I streamed myself the other day (it’s not a painful as it sounds). I did a 40 minute gig as part of a larger fund raising event and we were all streaming from our living rooms or bedrooms. Considering my lo-tec setup the sound was reasonable but my video (visual) was horrible (a combination of my iPhone doing its thing and my lack of experience in streaming). On a scale of one to ten for embarrassing moments this was a zero so nothing, really, to write about.
The reason I bring this up is that when I played the video back I didn’t like what I saw sat in that chair. I’m out of shape, I know it and I feel it. This wasn’t an epiphany, just a visual confirmation. So I’ve resolved to go on a low carb diet again and after only a few days I feel a difference. I don’t know what’s been different about this week but I’ve also been feeling different on the inside and I think it might be about what I’m consuming mentally. I can’t prescribe the answer but I can illustrate through example.
Sometimes a simple thought can have dramatic effects but only if there’s something foundational to build upon. You don’t wake up one morning deciding to change your life dramatically and then do it unless there is some blueprint you already have in your mind but haven’t been able to translate into reality. I don’t think I woke up with this thought. Rather, it came after bingeing on TikTok. My recollection is that much of it is trash but there are some pretty amazing, unique and talented people out there who we wouldn’t normally come across.
It confirms what a pile of crap [Some Country’s] Got Talent is. There are tons of amazing people in our communities, on our streets and in our families and they put most of the BGT stars in the shade. In reality celebrities are paid ridiculous sums of money for being boringly average. If you want to be significant you only need to be significant to a relatively small number of people — there’s no need to be famous. When you are famous you are shared around so much there’s nothing left of you. It’s an illusion.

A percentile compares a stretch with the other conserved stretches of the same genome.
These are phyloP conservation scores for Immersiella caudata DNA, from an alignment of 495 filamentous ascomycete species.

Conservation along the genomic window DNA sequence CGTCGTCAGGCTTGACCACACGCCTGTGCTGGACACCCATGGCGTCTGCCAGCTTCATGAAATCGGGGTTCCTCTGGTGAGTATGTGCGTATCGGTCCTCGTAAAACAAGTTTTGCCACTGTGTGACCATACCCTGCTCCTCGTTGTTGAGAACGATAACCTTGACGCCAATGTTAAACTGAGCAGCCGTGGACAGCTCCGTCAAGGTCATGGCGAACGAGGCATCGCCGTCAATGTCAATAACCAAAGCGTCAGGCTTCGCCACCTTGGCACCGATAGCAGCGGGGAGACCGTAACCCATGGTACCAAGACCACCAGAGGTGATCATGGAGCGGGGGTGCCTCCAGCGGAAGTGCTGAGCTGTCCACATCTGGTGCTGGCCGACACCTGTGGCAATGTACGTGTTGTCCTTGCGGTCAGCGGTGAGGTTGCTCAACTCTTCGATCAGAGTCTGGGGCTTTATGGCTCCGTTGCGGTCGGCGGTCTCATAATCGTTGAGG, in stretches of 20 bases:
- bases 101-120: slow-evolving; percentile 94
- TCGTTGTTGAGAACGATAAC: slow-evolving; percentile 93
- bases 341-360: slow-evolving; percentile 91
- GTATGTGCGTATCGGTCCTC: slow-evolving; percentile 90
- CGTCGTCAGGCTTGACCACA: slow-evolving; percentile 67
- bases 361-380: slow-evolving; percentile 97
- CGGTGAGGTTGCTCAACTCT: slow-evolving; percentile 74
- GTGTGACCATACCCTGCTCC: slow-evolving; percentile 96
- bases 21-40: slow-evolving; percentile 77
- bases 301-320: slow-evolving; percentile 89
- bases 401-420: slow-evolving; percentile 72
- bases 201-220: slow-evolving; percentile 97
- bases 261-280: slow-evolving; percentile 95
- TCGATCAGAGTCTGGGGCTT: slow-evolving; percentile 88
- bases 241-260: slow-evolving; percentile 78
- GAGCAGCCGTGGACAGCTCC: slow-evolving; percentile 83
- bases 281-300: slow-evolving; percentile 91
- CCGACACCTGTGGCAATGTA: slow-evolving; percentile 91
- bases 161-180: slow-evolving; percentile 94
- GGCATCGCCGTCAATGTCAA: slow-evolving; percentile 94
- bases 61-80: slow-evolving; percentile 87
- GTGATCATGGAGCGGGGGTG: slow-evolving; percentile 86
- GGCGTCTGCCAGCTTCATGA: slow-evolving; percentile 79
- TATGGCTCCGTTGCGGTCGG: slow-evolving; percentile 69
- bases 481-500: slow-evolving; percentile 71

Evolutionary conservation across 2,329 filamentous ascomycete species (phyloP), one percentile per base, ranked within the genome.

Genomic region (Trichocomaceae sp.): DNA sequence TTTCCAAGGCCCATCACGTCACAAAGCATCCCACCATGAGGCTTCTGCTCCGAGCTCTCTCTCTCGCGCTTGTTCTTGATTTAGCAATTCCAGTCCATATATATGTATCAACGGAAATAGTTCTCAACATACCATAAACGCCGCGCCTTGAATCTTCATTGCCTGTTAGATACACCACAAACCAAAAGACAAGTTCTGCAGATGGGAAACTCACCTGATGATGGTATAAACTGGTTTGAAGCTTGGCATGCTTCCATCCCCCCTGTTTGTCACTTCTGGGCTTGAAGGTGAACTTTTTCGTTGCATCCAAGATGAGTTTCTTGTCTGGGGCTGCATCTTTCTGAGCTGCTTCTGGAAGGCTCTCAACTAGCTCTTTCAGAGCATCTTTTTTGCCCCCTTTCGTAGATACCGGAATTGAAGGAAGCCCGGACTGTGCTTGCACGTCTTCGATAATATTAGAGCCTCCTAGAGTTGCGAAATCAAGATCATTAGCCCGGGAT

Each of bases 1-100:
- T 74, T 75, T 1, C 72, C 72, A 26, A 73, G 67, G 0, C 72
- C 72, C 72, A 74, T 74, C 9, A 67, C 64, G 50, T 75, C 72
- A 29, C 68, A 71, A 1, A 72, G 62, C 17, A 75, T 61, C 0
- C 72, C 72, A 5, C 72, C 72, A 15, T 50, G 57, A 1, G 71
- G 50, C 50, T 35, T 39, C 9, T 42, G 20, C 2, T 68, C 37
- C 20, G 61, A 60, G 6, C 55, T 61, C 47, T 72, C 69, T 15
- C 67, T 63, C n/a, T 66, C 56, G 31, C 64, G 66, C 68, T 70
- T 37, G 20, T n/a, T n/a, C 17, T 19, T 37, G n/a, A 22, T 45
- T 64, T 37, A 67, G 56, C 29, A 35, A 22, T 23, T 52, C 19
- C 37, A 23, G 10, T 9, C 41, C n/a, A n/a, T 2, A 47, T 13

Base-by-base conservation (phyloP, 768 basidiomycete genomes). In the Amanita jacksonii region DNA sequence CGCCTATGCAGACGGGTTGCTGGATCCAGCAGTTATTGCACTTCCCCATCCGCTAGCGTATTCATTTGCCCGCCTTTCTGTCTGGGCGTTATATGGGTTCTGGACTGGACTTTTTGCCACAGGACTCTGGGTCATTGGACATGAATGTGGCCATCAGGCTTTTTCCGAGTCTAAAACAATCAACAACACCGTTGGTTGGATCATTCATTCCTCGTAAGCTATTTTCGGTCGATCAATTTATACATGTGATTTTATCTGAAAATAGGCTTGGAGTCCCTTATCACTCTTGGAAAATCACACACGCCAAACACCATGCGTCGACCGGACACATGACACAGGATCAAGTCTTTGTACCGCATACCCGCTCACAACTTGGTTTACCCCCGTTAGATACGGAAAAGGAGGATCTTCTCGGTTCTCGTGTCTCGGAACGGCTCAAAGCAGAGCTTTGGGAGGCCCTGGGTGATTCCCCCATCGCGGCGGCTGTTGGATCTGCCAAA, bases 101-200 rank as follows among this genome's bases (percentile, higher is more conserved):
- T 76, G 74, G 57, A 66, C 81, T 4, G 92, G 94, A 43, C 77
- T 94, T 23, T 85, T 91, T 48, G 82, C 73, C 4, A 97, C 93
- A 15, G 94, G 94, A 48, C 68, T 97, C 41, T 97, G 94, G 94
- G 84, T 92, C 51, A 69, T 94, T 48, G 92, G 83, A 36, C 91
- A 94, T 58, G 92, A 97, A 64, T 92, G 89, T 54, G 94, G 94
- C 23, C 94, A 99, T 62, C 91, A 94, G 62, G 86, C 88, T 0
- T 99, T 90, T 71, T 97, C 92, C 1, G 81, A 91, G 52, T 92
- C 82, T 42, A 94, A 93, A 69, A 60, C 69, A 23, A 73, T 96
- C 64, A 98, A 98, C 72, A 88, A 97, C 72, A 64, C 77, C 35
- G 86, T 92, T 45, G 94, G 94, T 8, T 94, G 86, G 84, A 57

My simple thought didn’t spring from this conversation in my head. But when you pull something out of the ground you often pull up something else with it. I’m prone to reliving my history and it not being a bedtime story. This morning it occurred to me that every turn my life has taken, has come about through my own choice. I couldn’t recall anything of signicance where I was forced to take a particular turn. Even now I can hear my mind unearthing some incident to contradict what I just wrote but, in essence, it’s still true.
On the surface this might sound depressing. That I self harmed my chances of achieving my goals or sabotaged chances of happiness is not a positive thought but at least it puts me in control. In it’s own way it makes me significant. If I am to blame I don’t need to look for scapegoats or believe life has been inevitable. If I was in control then, I still am (to the extent I have agency in different aspects of my life). In my defence some of the situations I’ve found myself in, made decisions difficult and I can give myself a break for being human.
You might not see this as a great revelation, and it isn’t really, but it’s a particular piece in my jigsaw. It changed my mood and outlook for the day. I got up, made myself a filter coffee and experimented with scrambled egg in the microwave (which turned out well). Then I got my laptop, erased the blog post I was writing and began this.
I believe most of us have had out-of-body experiences where we see ourselves in the third person as if we are being given a trailer, slideshow or Powerpoint, replaying our past from a relatively unbiased angle. Those aha quotes and memes we would like to stick on the fridge door are almost always no more than decoration and brain candy. But we have blueprints hidden in a drawer, waiting for a true aha moment. The quote must come from you.